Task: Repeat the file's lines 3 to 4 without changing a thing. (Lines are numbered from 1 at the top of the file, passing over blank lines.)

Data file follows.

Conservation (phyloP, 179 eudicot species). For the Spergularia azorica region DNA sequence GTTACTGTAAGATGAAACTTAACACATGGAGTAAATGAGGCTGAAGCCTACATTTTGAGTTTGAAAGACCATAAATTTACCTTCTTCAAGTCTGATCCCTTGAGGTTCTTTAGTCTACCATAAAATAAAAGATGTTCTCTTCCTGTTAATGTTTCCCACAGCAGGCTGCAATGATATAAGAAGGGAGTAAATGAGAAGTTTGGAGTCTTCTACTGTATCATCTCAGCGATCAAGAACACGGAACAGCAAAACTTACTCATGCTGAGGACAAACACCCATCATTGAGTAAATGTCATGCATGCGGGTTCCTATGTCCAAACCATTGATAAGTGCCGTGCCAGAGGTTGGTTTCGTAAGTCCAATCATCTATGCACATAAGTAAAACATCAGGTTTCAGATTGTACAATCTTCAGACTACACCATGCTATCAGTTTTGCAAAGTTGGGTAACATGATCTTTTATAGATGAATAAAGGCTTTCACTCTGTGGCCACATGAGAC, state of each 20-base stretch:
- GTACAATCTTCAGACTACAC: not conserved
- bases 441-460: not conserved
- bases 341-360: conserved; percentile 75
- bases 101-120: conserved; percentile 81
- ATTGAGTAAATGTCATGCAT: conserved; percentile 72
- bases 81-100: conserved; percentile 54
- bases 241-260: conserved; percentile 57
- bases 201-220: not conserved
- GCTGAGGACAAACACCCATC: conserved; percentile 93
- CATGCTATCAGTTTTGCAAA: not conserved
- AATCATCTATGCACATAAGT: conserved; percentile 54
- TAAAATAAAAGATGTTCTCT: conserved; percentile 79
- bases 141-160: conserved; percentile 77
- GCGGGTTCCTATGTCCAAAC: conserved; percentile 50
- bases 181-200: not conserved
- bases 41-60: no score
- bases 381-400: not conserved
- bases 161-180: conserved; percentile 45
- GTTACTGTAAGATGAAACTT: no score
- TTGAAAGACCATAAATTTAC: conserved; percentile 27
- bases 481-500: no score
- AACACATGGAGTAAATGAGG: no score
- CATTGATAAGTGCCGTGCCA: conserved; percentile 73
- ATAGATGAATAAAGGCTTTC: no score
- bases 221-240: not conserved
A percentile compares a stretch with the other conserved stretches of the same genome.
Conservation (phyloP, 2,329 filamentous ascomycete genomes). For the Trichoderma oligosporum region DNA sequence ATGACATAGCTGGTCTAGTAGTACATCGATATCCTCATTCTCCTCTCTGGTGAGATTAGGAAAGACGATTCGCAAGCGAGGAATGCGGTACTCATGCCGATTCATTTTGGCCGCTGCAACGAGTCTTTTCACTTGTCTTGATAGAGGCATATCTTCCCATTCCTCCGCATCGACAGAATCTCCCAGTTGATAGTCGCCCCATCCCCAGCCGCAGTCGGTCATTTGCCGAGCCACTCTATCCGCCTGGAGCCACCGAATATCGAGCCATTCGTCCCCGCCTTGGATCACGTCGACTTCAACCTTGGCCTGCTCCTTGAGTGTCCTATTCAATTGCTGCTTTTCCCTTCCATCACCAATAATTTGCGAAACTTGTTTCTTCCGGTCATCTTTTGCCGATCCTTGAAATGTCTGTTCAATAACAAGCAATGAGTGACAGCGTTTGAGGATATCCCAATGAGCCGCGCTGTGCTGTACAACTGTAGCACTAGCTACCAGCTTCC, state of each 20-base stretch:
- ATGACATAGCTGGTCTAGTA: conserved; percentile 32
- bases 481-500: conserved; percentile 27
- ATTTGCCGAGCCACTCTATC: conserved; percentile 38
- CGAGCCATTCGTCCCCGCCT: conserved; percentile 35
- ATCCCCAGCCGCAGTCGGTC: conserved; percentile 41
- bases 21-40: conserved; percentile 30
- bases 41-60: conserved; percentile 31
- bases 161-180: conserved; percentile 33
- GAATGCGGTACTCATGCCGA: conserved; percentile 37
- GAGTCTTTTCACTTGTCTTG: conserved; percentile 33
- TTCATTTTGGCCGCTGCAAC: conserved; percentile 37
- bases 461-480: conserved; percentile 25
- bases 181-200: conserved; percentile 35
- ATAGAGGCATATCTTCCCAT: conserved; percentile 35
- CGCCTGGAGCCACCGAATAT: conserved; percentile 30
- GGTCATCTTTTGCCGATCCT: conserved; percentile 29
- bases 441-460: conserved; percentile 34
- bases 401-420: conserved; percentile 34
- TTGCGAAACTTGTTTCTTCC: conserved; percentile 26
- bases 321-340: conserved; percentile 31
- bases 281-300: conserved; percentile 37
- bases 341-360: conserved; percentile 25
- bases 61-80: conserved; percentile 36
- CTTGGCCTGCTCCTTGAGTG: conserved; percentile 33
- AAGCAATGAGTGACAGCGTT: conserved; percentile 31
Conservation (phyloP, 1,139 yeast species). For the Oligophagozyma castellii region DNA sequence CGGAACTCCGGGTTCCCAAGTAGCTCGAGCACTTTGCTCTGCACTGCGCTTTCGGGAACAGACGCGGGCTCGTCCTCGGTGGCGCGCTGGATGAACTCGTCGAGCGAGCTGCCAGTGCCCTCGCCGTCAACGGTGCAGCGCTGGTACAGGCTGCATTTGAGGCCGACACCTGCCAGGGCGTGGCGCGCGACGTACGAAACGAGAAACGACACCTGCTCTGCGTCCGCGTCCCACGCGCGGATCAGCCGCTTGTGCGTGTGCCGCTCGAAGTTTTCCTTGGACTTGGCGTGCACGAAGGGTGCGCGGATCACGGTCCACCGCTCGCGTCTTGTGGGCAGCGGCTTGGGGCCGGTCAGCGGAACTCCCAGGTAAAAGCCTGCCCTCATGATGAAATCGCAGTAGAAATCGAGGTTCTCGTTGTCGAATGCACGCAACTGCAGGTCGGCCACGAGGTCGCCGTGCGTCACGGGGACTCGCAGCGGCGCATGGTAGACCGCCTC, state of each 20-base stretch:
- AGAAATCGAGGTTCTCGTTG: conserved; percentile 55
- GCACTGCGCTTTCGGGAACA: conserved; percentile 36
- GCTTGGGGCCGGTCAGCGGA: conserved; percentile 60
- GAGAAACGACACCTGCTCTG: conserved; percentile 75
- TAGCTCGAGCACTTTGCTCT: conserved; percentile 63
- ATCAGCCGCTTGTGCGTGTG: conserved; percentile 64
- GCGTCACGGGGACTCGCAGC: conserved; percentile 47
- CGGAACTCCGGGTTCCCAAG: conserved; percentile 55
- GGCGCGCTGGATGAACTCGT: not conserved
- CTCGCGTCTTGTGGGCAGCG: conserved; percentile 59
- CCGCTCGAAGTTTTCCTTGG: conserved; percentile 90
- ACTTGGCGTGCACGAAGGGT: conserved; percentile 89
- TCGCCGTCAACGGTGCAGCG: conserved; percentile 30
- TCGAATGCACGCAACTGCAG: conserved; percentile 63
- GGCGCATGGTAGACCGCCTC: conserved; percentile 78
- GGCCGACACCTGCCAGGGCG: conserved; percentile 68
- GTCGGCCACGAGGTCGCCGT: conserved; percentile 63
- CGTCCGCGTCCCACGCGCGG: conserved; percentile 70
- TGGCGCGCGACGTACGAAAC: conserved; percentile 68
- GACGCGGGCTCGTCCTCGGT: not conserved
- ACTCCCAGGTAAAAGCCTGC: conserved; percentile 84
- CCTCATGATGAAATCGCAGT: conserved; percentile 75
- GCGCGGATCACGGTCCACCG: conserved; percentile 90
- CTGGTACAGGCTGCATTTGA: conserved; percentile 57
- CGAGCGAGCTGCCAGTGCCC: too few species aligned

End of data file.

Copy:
- bases 441-460: not conserved
- bases 341-360: conserved; percentile 75